The point of the post is that there are too many drivers who do not yield to pedestrians, who drive while intoxicated, who drive at illegally fast speeds, etc, and that they are placing people in danger in a city where there are many pedestrians. There are stats in the post itself which back up this claim. If you think those numbers are acceptable or cannot be improved, well, we will just have to disagree about that. We had an 87 year old driver blow through a stop sign and hit a family of five in Highland Park just a couple of days ago, so it is an appropriate moment to pause and think about what we can do to improve traffic safety.

      • Running stop signs is an epidemic in HLP and ER. Most direct and quickest way to address this would be aggressive and visible LAPD enforcement. Faster than waiting on road diet studies and cycling to take off. FYI, cyclists running stop signs are also a big danger to everyone.

        • Totally agree about the cyclists running stop signs. It’s a rare month that I see one stop.
          Almost ran over a fool not long ago who blew a stop sign. Not only did he blow the stop sign, he was riding with no hands,looking down, and texting!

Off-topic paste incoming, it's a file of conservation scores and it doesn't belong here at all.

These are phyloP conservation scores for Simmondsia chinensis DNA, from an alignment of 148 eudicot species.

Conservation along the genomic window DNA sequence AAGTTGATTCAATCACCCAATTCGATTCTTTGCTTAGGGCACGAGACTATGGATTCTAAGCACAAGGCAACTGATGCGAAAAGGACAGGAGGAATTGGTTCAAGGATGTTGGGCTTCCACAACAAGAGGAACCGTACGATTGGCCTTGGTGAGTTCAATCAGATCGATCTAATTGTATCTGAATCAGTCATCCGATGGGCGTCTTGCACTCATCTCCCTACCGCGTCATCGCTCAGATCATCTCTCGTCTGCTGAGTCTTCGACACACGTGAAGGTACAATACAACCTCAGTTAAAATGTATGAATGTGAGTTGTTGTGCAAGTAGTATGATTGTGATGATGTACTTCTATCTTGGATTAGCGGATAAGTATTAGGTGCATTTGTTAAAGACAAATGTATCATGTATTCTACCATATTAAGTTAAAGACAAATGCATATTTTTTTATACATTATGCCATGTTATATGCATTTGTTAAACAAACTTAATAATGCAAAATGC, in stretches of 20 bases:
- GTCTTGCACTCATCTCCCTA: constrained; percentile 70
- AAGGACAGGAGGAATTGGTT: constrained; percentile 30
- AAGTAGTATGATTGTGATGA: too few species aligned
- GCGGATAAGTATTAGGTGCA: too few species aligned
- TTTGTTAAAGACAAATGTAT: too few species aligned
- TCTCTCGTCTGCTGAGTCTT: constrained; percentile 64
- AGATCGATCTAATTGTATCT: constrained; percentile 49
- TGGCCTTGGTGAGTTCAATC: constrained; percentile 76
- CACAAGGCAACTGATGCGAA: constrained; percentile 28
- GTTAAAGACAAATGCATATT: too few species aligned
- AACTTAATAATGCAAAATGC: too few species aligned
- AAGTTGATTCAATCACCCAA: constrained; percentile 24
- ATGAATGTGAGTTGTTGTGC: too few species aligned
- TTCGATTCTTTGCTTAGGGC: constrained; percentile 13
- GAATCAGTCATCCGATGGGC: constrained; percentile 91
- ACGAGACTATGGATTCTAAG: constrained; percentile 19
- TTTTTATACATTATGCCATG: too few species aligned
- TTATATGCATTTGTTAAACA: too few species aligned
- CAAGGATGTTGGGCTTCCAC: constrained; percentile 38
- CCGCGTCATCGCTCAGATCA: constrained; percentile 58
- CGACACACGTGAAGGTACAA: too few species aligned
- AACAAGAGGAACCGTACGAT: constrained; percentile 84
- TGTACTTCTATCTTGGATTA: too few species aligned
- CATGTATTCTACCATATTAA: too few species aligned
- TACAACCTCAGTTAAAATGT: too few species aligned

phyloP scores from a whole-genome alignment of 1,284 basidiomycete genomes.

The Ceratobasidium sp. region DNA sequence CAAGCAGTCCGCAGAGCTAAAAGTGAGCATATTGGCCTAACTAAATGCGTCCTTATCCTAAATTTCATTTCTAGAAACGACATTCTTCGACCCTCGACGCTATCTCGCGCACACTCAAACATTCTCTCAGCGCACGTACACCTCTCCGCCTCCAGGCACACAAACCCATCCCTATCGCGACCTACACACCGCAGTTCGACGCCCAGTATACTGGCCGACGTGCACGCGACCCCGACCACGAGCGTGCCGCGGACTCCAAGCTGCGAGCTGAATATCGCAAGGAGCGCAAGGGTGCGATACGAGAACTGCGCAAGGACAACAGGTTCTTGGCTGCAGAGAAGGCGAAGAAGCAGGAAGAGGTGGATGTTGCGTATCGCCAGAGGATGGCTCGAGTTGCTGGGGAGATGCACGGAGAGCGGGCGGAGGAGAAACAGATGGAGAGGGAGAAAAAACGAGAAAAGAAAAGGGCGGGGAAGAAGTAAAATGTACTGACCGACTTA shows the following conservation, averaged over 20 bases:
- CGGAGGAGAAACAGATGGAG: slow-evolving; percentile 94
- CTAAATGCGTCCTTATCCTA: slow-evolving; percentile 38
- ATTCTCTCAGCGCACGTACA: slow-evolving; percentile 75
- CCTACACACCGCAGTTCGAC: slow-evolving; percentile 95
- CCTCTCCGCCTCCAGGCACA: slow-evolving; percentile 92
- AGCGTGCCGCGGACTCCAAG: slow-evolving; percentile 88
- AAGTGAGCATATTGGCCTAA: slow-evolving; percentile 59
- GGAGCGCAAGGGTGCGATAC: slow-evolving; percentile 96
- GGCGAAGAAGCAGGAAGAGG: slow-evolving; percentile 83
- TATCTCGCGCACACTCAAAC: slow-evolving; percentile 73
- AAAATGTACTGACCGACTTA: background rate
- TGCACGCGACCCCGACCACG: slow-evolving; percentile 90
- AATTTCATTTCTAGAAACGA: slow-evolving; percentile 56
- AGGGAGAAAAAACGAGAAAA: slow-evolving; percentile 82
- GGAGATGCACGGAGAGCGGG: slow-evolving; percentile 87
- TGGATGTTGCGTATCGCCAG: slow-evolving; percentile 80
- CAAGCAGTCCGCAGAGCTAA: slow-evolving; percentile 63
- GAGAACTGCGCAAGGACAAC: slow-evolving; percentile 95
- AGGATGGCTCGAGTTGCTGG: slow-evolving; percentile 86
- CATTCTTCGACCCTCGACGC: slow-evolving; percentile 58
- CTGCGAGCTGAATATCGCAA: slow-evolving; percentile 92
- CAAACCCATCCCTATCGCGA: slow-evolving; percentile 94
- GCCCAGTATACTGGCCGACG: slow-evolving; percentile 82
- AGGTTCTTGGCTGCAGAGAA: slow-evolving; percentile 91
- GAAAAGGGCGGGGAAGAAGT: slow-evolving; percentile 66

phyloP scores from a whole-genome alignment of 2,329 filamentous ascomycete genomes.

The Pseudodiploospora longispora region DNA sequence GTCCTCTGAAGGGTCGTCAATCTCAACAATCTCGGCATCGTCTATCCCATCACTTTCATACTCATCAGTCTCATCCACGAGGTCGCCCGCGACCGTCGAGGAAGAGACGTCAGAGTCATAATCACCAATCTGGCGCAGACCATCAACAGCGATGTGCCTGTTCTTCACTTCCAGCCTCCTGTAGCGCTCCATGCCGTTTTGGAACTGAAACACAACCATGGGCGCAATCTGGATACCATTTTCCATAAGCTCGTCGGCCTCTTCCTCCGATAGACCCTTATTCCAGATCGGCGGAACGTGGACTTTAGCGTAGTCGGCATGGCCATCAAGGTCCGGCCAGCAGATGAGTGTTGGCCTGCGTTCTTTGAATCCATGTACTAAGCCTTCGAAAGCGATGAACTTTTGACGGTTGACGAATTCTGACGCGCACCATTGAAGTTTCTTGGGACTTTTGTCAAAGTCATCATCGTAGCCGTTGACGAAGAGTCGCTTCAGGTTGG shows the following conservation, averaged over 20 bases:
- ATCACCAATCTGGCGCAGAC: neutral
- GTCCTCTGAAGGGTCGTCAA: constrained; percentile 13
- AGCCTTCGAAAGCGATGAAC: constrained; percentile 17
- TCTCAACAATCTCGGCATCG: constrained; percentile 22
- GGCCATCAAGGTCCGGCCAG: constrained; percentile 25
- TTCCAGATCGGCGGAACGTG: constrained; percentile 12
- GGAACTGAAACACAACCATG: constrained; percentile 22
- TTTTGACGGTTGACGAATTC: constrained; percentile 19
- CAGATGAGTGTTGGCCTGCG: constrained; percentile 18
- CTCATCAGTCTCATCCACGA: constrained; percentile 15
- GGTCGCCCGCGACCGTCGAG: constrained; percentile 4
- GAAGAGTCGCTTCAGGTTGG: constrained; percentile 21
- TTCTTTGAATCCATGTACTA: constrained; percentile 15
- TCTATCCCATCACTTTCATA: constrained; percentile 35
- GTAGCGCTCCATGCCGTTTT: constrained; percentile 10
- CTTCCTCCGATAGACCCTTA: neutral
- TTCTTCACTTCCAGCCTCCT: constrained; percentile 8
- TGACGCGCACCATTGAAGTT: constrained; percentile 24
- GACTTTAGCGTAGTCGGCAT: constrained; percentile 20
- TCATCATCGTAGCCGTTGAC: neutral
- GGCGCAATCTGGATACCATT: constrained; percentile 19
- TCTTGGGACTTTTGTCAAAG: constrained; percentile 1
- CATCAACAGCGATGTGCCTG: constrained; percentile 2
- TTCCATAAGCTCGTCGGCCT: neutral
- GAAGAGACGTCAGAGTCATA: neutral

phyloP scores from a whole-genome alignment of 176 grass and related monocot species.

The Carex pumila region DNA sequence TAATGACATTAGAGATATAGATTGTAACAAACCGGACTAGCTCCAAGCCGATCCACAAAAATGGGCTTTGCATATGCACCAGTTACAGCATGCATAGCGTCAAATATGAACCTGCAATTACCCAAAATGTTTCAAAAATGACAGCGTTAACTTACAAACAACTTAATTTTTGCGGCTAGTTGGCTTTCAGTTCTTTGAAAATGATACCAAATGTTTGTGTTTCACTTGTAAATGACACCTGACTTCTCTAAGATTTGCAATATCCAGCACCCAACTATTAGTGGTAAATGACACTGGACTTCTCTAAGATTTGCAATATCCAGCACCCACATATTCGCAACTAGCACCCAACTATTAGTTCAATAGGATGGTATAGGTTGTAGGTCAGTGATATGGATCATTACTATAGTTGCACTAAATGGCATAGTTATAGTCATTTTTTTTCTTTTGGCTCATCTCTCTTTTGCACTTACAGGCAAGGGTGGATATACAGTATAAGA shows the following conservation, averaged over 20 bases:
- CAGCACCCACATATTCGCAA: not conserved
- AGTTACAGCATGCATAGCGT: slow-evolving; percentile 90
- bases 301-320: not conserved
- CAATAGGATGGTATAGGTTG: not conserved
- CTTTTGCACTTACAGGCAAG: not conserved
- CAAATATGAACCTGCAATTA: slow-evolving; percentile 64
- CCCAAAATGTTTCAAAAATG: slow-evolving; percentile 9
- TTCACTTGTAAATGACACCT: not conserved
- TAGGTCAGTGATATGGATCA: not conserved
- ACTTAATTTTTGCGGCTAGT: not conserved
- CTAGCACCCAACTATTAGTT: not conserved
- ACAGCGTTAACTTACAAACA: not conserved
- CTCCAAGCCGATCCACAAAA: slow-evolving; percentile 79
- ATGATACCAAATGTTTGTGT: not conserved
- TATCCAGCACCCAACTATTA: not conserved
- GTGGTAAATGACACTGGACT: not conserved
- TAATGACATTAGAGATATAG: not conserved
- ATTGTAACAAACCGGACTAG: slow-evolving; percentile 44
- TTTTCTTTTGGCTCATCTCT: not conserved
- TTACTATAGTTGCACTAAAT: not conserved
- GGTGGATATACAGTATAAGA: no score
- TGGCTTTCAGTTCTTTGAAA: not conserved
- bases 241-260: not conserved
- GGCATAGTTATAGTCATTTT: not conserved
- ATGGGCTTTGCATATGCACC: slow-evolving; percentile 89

Does anyone know why bicycles don’t have license plates here? Where I grew up we had to have license plate on our bikes.. I’d love to report fools like him.

          • Carol –

            Do you have the same urge to report motorists who accelerate through yellow lights, or who slow roll through right-on-red, or who exceed the legal speed limit (by any amount)?

            If not, why not? Sometimes people seem to single out cyclists while overlooking car habits that are also illegal. Just because so many drivers break these laws does not change the fact that they are laws.

          • @carol: That sounds like unusual legislation… where did you grow up?

    • I think you’re wrong about several things, but the one that catches my eye the most is car-building collisions. There really has been an increase in completely inexcusable collisions between cars and buildings. I’m thinking about the two collisions between cars and Pete’s Blue Chip in ER, one of which took out the whole corner or the building and crushed two interior booths. Also, about the other two cars that hit Swork, resulting in the bollards being put up at the entrance. Also about one other collision that almost took out a corner of Panang restaurant (they hit a lamppost first).

      That’s just along Colorado Blvd. in ER.

      If we stay on Colorado, but widen the discussion to other huge immovable objects, there is the car that took out the fence surrounding the Dahlia Heights underpass. This was someone exiting the 134 at freeway speeds who lost control. And of course the four people killed by striking a magnolia tree in the median during a road race.

      All of these collisions were egregious, and should never have happened. For any one, we can blame the driver — texting or racing. But after you notice the sheer number of egregious violations, you have to admit there is something systematic going on as well. I think that something is, partly, road designs that invite speeding.